Pizza Patrón, the Dallas-based pizza chain, plans to release a new LTO pizza that is creating controversy among its franchise partners. Franchisees do not dispute the product itself, a large pizza with about 90 slices of proprietary jalapeño-stuffed pepperonis and topped with diced jalapeños. The problem stems from strong differences of opinion surrounding the name, La Ch!#gona.
The name La Ch!#gona comes from the word chingón, which is an informal Mexican slang word that can mean many different things depending on the context in which it is used. In the case of La Ch!#gona pizza, Mexican customers might describe it as having “chingo de pepperoni” (tons of pepperoni) and “pica chingón” (deliciously spicy).
“We understand that the word ‘chingón’ can have strong overtones, but it is a very common colloquial term used today by many of our customers when talking with close family and friends, especially among males 18–34 who are the primary target for this pizza,” says Andrew Gamm, brand director for Pizza Patrón. “We think La Ch!#gona is a perfect name for a formidable, spicy pizza like this—it’s a dare to our customers to see if they are ‘chingón’ or ‘chingóna’ enough to eat this product.”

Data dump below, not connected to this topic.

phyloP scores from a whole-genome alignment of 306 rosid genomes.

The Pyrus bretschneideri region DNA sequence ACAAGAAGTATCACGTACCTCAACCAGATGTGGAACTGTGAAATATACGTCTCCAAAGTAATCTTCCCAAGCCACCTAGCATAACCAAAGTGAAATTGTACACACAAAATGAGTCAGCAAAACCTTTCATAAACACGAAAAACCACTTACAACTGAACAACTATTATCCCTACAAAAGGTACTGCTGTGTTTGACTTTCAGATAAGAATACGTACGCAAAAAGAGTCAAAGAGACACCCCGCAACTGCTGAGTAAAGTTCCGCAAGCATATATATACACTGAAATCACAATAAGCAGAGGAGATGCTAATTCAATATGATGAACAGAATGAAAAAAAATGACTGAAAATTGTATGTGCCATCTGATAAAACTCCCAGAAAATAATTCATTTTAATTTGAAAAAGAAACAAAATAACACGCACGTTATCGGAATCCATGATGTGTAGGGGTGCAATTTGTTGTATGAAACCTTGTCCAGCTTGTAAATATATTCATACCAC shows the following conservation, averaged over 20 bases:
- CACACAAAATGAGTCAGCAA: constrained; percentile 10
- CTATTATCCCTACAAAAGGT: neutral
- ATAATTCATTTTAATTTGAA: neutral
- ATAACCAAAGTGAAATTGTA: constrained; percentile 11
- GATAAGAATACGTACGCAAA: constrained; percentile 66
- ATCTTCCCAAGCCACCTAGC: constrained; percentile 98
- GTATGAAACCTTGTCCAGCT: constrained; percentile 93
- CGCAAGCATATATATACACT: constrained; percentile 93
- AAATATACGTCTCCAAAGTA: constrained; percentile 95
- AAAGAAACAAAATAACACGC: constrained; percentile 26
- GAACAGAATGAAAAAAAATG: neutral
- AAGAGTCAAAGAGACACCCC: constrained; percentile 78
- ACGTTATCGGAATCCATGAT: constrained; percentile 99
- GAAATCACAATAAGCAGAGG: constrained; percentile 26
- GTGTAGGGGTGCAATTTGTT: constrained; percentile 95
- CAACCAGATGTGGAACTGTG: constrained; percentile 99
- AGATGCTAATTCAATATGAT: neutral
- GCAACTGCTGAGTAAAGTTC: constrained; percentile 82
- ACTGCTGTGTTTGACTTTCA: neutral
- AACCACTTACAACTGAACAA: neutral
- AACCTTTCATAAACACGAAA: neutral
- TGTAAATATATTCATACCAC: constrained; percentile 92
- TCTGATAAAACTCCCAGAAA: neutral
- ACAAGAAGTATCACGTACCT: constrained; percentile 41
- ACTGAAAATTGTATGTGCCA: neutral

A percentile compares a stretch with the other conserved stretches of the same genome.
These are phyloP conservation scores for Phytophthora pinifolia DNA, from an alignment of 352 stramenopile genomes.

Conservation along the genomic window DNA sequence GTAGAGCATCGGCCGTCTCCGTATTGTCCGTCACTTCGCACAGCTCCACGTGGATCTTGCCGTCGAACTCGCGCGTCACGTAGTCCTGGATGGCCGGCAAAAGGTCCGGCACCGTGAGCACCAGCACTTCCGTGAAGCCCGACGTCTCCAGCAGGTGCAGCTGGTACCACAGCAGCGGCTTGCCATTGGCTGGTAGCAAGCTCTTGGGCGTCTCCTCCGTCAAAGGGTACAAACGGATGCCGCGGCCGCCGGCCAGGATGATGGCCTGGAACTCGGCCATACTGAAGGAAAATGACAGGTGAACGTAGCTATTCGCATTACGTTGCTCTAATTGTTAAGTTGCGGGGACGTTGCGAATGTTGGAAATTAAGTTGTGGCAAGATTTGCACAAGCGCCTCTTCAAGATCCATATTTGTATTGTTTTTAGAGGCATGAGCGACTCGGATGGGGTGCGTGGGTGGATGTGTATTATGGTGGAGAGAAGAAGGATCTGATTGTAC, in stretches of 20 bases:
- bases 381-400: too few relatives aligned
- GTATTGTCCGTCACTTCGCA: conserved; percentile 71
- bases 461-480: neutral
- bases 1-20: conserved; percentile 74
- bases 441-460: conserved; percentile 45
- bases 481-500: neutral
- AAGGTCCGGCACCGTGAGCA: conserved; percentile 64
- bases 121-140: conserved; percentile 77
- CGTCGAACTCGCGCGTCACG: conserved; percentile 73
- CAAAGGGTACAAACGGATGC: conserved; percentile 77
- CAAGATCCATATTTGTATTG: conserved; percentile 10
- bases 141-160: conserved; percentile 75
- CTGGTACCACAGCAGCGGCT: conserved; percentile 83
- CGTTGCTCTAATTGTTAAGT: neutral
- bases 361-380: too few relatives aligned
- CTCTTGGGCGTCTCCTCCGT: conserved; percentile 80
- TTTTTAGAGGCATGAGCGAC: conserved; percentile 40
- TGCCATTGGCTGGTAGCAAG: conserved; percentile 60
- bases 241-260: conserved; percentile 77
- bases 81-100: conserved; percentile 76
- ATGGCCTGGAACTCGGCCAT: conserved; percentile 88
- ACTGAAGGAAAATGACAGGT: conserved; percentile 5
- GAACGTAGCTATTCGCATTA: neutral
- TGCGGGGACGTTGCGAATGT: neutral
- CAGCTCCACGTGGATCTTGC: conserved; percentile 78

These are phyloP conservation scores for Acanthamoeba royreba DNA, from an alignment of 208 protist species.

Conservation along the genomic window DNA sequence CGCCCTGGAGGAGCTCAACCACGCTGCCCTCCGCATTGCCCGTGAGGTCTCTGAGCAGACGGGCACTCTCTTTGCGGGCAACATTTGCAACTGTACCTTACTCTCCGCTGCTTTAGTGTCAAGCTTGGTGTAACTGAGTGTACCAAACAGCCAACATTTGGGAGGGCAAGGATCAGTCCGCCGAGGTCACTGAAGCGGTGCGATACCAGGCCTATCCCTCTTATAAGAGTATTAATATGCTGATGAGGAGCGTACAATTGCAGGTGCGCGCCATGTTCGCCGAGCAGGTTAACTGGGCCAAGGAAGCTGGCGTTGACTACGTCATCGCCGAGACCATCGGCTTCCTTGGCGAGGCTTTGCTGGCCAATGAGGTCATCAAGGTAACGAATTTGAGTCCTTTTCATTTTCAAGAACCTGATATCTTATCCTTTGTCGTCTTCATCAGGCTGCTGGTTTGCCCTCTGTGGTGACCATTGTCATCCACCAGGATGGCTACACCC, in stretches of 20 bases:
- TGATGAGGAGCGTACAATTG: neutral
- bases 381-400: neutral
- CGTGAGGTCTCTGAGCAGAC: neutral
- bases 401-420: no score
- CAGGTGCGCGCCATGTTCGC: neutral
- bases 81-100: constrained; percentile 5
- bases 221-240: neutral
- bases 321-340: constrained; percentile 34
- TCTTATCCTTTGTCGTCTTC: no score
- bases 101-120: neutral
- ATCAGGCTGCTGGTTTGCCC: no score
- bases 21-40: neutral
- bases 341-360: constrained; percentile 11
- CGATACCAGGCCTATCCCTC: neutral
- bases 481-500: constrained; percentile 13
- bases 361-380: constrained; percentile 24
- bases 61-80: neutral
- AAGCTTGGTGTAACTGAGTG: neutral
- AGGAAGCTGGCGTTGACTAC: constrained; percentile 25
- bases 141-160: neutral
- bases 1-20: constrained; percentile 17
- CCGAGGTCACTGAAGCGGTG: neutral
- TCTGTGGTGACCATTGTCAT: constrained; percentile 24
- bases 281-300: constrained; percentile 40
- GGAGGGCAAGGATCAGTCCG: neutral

Company officials say this isn’t the first time they have experienced internal controversy. “This has happened before with other campaigns,” Gamm says. “For example, when we developed Pizza Por Favor in 2012, more than half our franchisees initially refused to run the promotion causing us to delay the original launch date for months. In the end, the campaign increased sales across our system and franchise partners were pleased with its success.”
Pizza Patrón hopes to have the product available in most of its restaurants when it is released in March, but is encouraging customers to speak up if they don’t see the product at their favorite location. “Ultimately, our franchisees and managers really care about their customers and always wish to serve their needs,” Gamm says.